For Nancy (Hanson) White, the opening day at the brand new Eastland Vocational School in Groveport was life-changing. Coming from Canal Winchester High School in 1968, White would be among the first to experience vocational education in the region and a different way to learn that went against the grain of traditional high schools.
For White, the opportunity to discover a passion, a unique skill was more appealing than attending college, something she did not have any interest in pursuing.
“The school sounded very interesting and nothing like Canal Winchester. At that time, you were either in college-prep classes or kind of ‘left behind’. At that time I had no desire to attend college so I was open to anything that would get me out of school,” White said about her initial reaction to attending Eastland.
At the time, White, and other area students and parents only had information sessions and presentations to go on for what the “new” vocational school would be like. There were no first-hand stories of student experiences. For White, like so many students who have chosen Eastland-Fairfield over the years, it was nothing short of making a bold choice to follow their instincts and a pure focus on their futures. When the first day arrived, it changed the course of her life.
“The first day was amazing,” said White. “If I remember correctly, it opened a day or two late. The ‘final touches’ were still being done to the school. I remember there was no floor tile for a week or so.
I came from a school that had only manual typewriters. Walking into the data processing classroom was like walking into another world. It was exciting.”
It wasn’t a clear path, though. Pressure from White’s father had her maneuvering between two different career tracks while at Eastland and beyond.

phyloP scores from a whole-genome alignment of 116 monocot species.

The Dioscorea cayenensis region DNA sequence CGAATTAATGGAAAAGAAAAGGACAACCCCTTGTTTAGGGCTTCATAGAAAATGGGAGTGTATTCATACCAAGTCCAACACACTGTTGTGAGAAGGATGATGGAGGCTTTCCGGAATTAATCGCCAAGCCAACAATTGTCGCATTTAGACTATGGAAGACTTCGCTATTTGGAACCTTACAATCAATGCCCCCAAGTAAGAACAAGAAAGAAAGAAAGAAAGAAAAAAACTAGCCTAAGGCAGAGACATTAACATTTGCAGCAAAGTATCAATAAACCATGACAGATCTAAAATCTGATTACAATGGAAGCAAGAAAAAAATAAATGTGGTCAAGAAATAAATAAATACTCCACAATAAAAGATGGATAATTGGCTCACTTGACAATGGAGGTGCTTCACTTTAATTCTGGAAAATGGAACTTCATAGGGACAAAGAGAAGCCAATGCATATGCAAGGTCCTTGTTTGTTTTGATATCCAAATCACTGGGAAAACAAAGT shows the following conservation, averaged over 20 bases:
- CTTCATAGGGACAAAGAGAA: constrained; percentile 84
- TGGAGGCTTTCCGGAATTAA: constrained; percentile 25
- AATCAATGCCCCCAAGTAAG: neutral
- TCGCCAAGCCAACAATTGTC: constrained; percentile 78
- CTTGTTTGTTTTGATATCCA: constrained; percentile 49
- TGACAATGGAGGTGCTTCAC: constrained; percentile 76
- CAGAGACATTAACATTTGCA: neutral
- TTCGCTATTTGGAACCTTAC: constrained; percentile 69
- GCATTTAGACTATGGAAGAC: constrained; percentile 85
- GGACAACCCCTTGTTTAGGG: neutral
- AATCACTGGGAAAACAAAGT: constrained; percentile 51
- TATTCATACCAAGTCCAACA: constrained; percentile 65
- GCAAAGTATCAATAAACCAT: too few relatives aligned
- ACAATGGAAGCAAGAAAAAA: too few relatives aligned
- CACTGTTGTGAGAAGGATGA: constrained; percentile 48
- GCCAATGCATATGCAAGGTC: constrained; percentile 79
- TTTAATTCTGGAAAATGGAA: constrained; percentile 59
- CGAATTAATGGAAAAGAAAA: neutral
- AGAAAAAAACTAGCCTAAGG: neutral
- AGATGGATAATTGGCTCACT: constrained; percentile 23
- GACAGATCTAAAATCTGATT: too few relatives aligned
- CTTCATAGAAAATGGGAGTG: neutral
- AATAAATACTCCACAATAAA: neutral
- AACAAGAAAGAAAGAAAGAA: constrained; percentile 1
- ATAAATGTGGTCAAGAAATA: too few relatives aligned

“My father told me if I wasn’t going to college, I needed to get some sort of secondary education. I decided on cosmetology. I couldn’t take it at Eastland because I was a senior and couldn’t get the entire course in so I’d started cosmetology the summer before my senior year at Ohio State Cosmetology,” White reflected. “As soon as I started Eastland, though, I knew data processing was my future. I did complete cosmetology school after I graduated, but my heart wasn’t in it.
My data processing teacher found me several wonderful jobs before I graduated and he’d even found me a car to get back and forth to the jobs, but my dad thought computers were a fad and there wasn’t a future in data processing. That makes my dad sound bad, but he was nothing but a fantastic father. He died suddenly about a year after I graduated. Right before he died, he knew he was wrong and set me up to take the civil service exam to become eligible for federal government work. At the time of his death, I didn’t have the information, but applied on my own.”
Like most, White worked in multiple careers following high school. She began her career in cosmetology before moving into data processing. She eventually landed at the Chillicothe Veterans Affairs Hospital, where she stayed for 28 years.
“During that time, I received an associate’s degree in computer technology at the local business school. I retired six years ago, but started working for a VA contractor as an IT specialist,” White said. “I am still working, and I am still loving my job!”
White describes her one year as part of the very first group of graduates at Eastland with positivity and meaning. Fifty years after the start of her journey, she can look back on the moment as having a great impact on everything that happened during the past fifty years.
“The year I spent at Eastland was probably the best year of my life,” offered White, who today promotes career-technical education every chance she gets.
“My light switch was turned on day one. I knew I found knowledge and a skill set that I enjoyed and could see myself doing the rest of my life. The school made me. I can’t tell you what a difference it made in my life.”